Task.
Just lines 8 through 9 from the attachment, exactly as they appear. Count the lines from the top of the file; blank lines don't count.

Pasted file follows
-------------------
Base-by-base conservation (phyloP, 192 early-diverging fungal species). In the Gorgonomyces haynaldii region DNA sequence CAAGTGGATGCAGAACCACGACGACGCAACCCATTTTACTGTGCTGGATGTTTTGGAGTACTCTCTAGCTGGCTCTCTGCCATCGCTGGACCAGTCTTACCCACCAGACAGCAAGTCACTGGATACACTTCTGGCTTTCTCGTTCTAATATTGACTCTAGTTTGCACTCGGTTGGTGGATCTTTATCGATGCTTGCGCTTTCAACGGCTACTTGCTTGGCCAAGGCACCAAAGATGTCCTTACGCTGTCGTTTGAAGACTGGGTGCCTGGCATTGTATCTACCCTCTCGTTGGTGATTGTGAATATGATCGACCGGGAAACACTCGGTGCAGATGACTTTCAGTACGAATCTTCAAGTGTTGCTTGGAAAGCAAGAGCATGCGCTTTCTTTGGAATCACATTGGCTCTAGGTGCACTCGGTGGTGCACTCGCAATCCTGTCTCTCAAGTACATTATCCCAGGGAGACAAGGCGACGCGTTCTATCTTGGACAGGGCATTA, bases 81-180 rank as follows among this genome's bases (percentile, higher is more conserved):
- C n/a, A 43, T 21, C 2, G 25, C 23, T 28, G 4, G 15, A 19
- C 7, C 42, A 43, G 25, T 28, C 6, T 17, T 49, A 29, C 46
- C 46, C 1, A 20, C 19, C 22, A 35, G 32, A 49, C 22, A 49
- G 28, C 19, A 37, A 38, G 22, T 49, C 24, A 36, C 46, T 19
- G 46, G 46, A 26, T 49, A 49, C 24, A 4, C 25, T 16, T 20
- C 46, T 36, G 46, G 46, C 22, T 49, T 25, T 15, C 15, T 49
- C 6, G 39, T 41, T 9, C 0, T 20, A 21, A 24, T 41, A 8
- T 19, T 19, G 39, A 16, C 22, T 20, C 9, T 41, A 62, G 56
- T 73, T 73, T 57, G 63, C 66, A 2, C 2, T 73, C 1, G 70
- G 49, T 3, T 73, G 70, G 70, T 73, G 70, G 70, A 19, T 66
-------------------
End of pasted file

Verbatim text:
- C 6, G 39, T 41, T 9, C 0, T 20, A 21, A 24, T 41, A 8
- T 19, T 19, G 39, A 16, C 22, T 20, C 9, T 41, A 62, G 56